Property damage is also important to document. Pictures of the damage taken at time of accident can help validate estimates to repair the damage or to support replacing the whole car. Lost wages from being unable to work fall under this category as well. Documentation establishing that your doctor advises you not to work for a specified amount of time will be important.
Non-economic Car Crash Damages
This large category includes many damages that usually cannot easily be expressed as a monetary amount. Things like pain and suffering, emotional distress or loss of consortium. A challenge for everyone involved in the case will be to assess these more nebulous types of damage and arrive at a suitable amount for recompense. This amount needs to include any long term or permanent disabilities as well as items of a more temporary but nonetheless serious nature.
How all these factors have affected your day-to-day life and will continue to impact it in the future are important considerations. Pain, suffering, and emotional distress can be life changing events by themselves, and you deserve to be fully compensated.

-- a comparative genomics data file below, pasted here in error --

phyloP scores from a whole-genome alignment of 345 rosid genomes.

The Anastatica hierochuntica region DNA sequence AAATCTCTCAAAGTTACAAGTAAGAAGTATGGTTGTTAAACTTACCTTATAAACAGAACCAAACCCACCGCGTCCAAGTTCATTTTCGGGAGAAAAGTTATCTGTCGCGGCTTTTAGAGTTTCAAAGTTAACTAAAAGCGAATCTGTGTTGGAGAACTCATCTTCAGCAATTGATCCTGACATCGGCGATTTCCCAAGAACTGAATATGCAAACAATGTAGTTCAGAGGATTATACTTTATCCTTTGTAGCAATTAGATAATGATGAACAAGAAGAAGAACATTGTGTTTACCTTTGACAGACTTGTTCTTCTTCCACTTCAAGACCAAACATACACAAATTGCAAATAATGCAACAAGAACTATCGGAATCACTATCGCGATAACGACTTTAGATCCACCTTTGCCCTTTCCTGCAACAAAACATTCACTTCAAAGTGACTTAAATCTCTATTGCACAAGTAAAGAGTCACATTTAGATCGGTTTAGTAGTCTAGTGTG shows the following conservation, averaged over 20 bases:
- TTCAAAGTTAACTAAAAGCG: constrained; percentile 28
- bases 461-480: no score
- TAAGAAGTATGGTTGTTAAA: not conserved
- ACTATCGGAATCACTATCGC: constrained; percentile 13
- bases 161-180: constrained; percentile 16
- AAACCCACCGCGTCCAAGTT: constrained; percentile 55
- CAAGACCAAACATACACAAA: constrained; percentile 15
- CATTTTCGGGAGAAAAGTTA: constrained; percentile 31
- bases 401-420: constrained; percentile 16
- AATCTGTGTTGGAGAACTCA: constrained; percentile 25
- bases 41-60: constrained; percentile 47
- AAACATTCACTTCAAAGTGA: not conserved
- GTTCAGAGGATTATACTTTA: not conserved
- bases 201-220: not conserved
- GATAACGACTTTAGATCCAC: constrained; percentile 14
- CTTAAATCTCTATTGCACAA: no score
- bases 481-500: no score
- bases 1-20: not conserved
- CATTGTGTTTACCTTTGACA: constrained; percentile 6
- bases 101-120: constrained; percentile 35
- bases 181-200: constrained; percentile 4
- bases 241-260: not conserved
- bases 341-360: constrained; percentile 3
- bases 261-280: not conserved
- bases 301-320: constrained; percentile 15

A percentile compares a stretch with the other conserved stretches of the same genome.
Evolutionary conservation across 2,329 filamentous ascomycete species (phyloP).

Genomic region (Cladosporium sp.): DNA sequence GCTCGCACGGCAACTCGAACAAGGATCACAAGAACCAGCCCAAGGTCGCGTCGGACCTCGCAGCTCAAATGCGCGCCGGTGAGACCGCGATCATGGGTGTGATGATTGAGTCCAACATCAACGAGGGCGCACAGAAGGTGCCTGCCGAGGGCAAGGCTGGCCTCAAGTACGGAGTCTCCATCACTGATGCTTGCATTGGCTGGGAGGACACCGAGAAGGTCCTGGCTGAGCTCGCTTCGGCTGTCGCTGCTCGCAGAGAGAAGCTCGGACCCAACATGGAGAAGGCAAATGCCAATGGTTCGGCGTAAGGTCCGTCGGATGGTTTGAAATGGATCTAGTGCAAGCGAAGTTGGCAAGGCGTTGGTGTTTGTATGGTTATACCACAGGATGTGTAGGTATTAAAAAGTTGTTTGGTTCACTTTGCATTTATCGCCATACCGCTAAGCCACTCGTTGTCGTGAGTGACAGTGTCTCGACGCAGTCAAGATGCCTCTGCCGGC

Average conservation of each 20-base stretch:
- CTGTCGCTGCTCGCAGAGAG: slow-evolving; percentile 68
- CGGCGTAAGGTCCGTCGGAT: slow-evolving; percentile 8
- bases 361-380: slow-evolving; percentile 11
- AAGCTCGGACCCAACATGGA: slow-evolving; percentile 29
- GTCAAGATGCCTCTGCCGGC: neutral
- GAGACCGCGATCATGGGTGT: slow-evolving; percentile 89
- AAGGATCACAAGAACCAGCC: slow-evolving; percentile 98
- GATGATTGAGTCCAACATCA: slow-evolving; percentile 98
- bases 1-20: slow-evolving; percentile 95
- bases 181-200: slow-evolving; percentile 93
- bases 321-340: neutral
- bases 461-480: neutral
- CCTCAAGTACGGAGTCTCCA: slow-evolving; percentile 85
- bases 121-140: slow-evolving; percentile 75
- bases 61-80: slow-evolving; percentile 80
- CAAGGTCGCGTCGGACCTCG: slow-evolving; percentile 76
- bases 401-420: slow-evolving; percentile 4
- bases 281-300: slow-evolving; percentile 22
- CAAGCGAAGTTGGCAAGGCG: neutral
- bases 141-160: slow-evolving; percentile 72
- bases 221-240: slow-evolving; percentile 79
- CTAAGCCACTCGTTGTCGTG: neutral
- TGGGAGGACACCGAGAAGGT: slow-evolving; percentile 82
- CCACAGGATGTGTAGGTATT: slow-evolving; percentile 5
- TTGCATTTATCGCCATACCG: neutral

Practical Examples of Malice and Punitive Damages
Malice has occurred if the defendant had knowledge of facts that created a high probability of injury to the plaintiff, and intentionally proceeds to act anyways. In these situations, punitive damages may be in order. For example, if the plaintiff becomes intoxicated and then drives off in a car this could be actual malice. They knew driving drunk could likely lead to an accident and drove anyways. Punitive damage awards consider the financial situation of the offending party to create an award that serves as a deterrent for the future conduct.
Comparative Negligence in Montana Auto Accidents